Clean Air, Energy & Water

The United States can and should be a worldwide leader in energy production and in developing solutions to climate change. Any long-term, sustainable solution requires support from both sides of the political aisle. That’s why I’m a member of the Senate Climate Solutions Caucus, a bipartisan group seeking to advance smart climate policy. It’s imperative that we do our part to protect our planet for future generations.

The path to dramatic improvement in global climate conditions is through private sector innovation. I support funding for innovation in carbon capture, clean infrastructure, renewables development—including small modular nuclear, hydropower, geothermal, solar, and wind—and climate and energy research to reduce costs, accelerate commercialization and export to high-carbon-emitting nations.

It’s not enough to limit new global emissions; we must also manage ambient air through direct air capture technologies to remove carbon already in the atmosphere. The U.S. should play a leadership role in the development and adaptation of innovative technologies.

Even with historic investments in clean technology innovations, we must recognize that fossil fuels will continue to play a role in our energy mix. Utah accounts for one-tenth of crude oil barrels produced in the Rocky Mountain region, and with vast fossil and renewable energy resources, is a net energy supplier to other states. Our natural gas and crude oil production, particularly in the Uinta Basin, not only supports good-paying jobs in our state, but also our nation’s energy independence. I support efforts to continue to look for solutions to methane leakage while recognizing the vital role the industry plays for our rural communities.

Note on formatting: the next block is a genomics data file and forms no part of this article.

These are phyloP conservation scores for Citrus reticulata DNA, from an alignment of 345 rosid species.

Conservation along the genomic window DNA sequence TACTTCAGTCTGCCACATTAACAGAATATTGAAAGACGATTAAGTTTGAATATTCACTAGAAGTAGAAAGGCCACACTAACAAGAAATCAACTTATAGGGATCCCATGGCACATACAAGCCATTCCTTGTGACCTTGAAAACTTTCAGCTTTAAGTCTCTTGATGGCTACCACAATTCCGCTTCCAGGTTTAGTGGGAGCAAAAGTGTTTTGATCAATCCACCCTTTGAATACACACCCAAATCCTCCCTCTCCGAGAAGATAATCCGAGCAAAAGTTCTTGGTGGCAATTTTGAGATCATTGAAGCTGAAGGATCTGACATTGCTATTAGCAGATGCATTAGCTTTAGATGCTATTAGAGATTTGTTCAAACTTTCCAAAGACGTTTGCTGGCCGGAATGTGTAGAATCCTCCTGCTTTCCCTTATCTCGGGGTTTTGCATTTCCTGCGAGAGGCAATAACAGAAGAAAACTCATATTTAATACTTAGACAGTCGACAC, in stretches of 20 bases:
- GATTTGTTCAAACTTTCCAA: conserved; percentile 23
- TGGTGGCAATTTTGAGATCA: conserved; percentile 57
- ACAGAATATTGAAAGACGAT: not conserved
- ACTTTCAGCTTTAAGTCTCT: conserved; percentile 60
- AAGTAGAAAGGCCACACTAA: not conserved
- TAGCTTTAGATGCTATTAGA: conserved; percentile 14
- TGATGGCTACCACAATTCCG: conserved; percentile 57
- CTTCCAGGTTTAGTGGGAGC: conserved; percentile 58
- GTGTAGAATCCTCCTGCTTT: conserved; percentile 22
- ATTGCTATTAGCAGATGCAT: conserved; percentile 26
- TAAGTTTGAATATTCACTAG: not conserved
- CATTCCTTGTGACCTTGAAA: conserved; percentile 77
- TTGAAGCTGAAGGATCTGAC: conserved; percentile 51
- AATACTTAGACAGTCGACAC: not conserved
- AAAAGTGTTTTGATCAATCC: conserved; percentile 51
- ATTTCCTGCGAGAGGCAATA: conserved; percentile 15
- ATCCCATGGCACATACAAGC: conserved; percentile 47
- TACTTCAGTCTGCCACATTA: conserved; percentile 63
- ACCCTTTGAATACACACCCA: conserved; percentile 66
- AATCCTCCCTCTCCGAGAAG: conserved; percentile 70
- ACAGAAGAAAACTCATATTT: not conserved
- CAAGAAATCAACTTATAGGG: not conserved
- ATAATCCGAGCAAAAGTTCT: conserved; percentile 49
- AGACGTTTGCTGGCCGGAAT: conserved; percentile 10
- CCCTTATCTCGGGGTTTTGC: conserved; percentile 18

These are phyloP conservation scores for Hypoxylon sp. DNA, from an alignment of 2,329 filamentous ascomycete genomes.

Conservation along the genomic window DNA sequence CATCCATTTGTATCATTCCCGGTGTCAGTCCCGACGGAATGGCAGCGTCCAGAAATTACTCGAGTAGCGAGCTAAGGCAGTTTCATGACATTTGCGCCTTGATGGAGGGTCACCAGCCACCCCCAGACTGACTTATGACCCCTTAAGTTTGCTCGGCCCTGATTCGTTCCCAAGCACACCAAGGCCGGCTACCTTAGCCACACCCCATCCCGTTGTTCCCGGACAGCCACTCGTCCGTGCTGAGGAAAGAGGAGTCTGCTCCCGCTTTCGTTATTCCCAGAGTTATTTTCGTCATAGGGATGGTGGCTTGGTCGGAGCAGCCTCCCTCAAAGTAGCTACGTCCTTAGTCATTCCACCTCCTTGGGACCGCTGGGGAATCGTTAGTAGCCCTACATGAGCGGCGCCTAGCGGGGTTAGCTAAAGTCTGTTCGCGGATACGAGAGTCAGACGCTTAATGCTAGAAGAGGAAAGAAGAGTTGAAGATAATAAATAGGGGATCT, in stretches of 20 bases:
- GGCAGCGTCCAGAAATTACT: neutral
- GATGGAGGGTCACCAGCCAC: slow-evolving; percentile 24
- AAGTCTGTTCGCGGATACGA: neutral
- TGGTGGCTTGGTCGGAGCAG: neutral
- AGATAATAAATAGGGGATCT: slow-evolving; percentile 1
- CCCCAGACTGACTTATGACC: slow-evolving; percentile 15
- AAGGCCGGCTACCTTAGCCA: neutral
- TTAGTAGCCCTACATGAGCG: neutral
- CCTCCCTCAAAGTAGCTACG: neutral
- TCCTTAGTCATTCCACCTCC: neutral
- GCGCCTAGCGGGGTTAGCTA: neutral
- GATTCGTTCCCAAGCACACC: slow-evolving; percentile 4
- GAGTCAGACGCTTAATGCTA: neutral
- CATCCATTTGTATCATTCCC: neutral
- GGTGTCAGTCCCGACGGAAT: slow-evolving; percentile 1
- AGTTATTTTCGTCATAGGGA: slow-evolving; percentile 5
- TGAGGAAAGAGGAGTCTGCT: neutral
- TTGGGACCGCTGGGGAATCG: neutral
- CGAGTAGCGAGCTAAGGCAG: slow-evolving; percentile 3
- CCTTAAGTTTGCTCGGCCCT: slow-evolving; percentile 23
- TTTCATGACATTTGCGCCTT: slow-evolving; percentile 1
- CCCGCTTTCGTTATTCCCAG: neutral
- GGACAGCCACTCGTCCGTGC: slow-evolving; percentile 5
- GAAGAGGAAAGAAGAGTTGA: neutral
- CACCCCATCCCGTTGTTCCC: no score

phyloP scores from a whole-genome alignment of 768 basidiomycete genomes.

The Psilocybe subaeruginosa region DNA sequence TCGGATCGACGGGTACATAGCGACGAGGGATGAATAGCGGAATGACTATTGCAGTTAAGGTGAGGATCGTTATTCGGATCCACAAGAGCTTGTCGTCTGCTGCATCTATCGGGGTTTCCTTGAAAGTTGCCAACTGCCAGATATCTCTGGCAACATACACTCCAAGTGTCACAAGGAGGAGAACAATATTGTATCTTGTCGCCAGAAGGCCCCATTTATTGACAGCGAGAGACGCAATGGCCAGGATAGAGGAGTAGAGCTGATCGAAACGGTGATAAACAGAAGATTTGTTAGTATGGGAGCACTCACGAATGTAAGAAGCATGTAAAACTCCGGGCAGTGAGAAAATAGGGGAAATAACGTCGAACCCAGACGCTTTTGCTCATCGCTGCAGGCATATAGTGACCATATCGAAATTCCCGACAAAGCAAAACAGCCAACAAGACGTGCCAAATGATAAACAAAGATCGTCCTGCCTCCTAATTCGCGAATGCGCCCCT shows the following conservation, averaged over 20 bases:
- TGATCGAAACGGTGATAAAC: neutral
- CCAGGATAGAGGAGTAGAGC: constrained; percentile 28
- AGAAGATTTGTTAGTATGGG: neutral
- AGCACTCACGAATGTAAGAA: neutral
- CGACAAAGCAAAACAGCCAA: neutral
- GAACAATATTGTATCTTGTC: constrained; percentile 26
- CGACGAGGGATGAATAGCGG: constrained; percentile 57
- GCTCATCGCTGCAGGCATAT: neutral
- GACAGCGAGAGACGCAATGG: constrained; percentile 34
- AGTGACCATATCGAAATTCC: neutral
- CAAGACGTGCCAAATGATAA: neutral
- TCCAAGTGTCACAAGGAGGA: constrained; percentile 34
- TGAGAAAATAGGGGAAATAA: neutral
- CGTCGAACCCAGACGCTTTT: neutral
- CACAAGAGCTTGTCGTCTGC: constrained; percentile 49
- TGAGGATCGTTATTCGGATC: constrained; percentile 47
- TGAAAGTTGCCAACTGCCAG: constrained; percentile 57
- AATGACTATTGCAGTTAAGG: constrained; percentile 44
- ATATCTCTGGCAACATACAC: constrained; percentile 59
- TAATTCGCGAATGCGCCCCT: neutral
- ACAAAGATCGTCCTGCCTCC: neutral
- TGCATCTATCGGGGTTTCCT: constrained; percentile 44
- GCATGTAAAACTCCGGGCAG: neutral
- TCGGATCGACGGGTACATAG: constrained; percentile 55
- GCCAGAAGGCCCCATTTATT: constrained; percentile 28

As the American West continues to get drier, it’s critical that we continue looking for ways to shore up our resources. Utah currently faces unprecedented environmental challenges, including a historic drought and a record number of wildfires. The Infrastructure Investment and Jobs Act, the bipartisan infrastructure bill I helped negotiate in 2021, secured funding for the Central Utah Project Completion Act, the Wildland Fire Management & Mitigation Act, the Western Area Power Administration, wildfire mitigation and recovery, drought contingency planning, and Utah’s water revolving funds. The bill also fully funded the Navajo Utah Water Rights Settlement Act, bringing running water to the 40% of Navajo Nation in Utah who lack it.

Related News

Romney Tours Utah Businesses, Participates in Jordan River Roundtable

Senator Romney toured Utah businesses and met with local leaders to discuss Utah’s water challenges. Romney started the day at OxEon Energy in North Salt Lake, where he toured the firm’s facility and met with employees. He then visit Bonnell Aluminum in Clearfield for a meeting with their executive board about the company’s efforts to shore up our supply chains, followed by a discussion with its workers. Romney ended the day at the Jordan Valley Water Conservancy District for a roundtable discussion with local leaders about the Jordan River Watershed and the Great Salt Lake.

Romney Applauds Senate Passage of Resolution Overturning Biden WOTUS Rule

Senator Romney released a statement after the Senate passed a formal challenge to the Biden Administration’s Waters of the United States rule through a Congressional Review Act joint resolution of disapproval. In February, Romney joined all 48 of his Republican colleagues, led by Senator Capito (R-WV), Ranking Member of the Senate Environment and Public Work Committee, in introducing the resolution.

Romney: We must confront the reality that wildfires are an increasing problem

At a Budget Committee hearing on the economic cost of wildfires, Senator Romney highlighted the reality that wildfires are becoming increasingly catastrophic in Utah and across the West and argued the need to adapt our wildfire policies to meet the current conditions, instead of continuing to respond to fires as we have in the past.